Name me a teenage superhero who has enhanced agility, strength and climbing skills, gained his powers from an encounter with a radioactive creature and lives with his aunt. If you said The Leopard From Lime Street then you used to read Buster in the 70s or 80s. Or you read the title of this article.
The Leopard-Man fought crime and sold photos of his exploits to the local newspaper, run by an editor who didn’t trust him, whilst trying to make a living and avoid the bullies at school.
But for all the similarities and, *ahem*, homages to Marvel’s flagship wallcrawling hero, there’s something quintessentially British about Billy Farmer and his Leopard-Man alter ego. Several things in fact, which l’ve outlined below in a list article as is the style of the time:
Britain’s odd fascination with big cats fed into the imagery of the Leopard on the loose in the fictional town of Selbridge. Mysterious wild cats are often reported in the media all across the UK, most famously the Beast of Bodmin which has been the subject of genuine scientific study (with no real results to speak of). The Leopard-Man is even referred to as the “Beast of Selbridge” at least once. With more than 250 years of alleged sightings, British big cats are a persistent urban myth and give the Leopard From Lime Street a uniquely Anglo-centric flavour.
Power without responsibility...?
Billy has the powers of a Leopard (which includes a sixth sense apparently) but he’s not too bothered about hiding them. He pays lip service to not getting found out in one panel, and in the next he’s casually leaping 20 feet in the air over passers-by. There aren’t really any morality tales to speak of in the run, very few lessons on why doing the right thing is important. Billy (and the reader) simply know right from wrong and get on with the action. It doesn’t take the death of his uncle for Billy to learn not to be a selfish shit. In fact, if his uncle died his life would get a lot better. Mostly because of...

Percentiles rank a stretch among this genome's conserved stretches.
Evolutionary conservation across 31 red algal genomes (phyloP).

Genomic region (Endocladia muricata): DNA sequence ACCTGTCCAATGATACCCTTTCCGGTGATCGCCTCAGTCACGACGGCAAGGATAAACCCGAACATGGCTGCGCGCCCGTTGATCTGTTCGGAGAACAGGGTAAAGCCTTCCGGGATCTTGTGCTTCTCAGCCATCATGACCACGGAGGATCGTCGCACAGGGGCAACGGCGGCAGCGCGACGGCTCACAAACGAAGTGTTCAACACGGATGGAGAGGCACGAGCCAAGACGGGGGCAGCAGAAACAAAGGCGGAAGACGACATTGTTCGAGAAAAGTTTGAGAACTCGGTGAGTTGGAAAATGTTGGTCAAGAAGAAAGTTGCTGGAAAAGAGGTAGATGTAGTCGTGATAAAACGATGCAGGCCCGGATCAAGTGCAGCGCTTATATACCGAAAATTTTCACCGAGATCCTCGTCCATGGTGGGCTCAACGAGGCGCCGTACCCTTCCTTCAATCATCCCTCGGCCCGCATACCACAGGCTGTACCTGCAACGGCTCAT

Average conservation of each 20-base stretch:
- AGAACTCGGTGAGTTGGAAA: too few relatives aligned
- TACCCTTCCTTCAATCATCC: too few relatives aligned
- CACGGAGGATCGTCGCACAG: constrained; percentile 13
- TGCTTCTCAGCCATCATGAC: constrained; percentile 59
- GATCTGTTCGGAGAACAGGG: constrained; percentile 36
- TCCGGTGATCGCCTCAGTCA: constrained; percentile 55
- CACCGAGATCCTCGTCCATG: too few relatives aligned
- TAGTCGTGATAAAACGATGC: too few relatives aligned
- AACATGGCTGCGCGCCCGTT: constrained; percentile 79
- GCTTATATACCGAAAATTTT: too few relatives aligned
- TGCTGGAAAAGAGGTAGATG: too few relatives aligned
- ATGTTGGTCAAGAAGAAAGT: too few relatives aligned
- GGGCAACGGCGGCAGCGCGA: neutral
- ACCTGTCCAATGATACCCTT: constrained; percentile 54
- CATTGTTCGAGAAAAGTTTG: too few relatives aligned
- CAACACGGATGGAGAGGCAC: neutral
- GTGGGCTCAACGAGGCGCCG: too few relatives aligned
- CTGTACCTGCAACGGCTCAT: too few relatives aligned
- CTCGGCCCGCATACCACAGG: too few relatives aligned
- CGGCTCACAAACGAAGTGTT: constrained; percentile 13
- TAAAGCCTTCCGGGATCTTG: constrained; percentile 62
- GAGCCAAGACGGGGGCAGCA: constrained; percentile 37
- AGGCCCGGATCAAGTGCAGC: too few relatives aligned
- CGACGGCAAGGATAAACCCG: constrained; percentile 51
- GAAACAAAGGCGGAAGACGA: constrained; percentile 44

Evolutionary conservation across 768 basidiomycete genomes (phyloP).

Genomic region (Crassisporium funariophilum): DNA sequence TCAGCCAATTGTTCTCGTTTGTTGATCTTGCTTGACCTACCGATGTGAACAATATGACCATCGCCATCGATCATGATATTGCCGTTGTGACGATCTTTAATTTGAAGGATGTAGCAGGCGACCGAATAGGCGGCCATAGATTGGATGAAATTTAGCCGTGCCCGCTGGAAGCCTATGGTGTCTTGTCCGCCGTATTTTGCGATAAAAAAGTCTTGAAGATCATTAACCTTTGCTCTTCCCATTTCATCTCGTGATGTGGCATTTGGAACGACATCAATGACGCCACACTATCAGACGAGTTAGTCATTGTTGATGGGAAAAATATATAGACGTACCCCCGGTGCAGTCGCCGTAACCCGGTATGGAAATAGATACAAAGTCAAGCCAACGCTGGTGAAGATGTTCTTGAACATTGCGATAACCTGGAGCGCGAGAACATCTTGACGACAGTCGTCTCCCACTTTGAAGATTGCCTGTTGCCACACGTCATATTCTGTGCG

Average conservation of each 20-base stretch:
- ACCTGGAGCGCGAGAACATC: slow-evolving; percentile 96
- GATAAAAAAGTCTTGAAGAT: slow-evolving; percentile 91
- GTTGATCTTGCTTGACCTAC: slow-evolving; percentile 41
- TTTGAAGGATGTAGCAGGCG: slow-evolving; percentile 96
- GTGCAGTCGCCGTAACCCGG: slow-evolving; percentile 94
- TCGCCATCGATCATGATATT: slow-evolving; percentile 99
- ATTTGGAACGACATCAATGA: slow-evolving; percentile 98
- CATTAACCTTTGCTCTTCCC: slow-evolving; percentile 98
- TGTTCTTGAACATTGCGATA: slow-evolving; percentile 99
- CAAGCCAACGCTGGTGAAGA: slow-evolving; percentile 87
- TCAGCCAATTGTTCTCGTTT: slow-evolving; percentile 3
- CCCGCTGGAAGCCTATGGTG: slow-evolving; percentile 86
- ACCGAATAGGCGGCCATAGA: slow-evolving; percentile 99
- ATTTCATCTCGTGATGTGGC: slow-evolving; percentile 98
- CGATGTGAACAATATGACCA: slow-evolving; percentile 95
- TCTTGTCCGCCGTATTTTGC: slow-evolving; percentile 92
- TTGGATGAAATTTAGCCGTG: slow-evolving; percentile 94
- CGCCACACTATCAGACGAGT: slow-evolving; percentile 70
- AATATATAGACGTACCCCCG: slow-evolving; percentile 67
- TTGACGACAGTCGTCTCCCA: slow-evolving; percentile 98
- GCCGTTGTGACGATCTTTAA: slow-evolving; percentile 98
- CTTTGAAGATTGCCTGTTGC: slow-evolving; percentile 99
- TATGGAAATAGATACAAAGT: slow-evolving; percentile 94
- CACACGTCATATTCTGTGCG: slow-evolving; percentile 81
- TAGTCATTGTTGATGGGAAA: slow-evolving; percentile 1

Casual domestic violence
Peter Parker’s Uncle Ben taught him that “with great power there must also come great responsibility.” Billy Farmer’s Uncle Charlie taught him that if you step out of line you’ll get a belt taken to your arse. As Billy says to his Aunt, his uncle was always “knocking you about.” This is unquestionably dark, and within the strip it’s used to portray Charlie as a nasty piece of work, but it’s also accepted as a pretty normal way of behaving. After Billy gets his powers he pushes his Uncle over, taking him by surprise with his new leopard-strength. Hiding in his bedroom, Billy fully expects Charlie to break the door down to administer a beating. Good old 70s Britain.
Two to four pages a week meant a quicker origin for the Leopard-Man’s costume was in order. That didn’t allow much time for a drawn out storyline involving a short-lived wrestling career. In 70s Britain, wrestling was all about World of Sport and Big Daddy (who had his own comic strip anyway). No, Billy just happens to have a Dick Whittington’s cat costume hanging around from a school panto, which he adds spots to and... ta da! He does wrestle the Masked Hangman later in the series, but it’s purely for a £250 prize and he learns nothing. Which is pretty much par for the course really.
So whilst the Leopard From Lime Street borrowed an initial concept and some broad character strokes, it is self-contained enough to have its own identity. The artwork is also stunning and it’s well worth a revisit, whether you remember reading it 30 years ago or you’ve never heard of it before today. It’s a bit of a gem from the rich history of UK comics.
Written by Martyn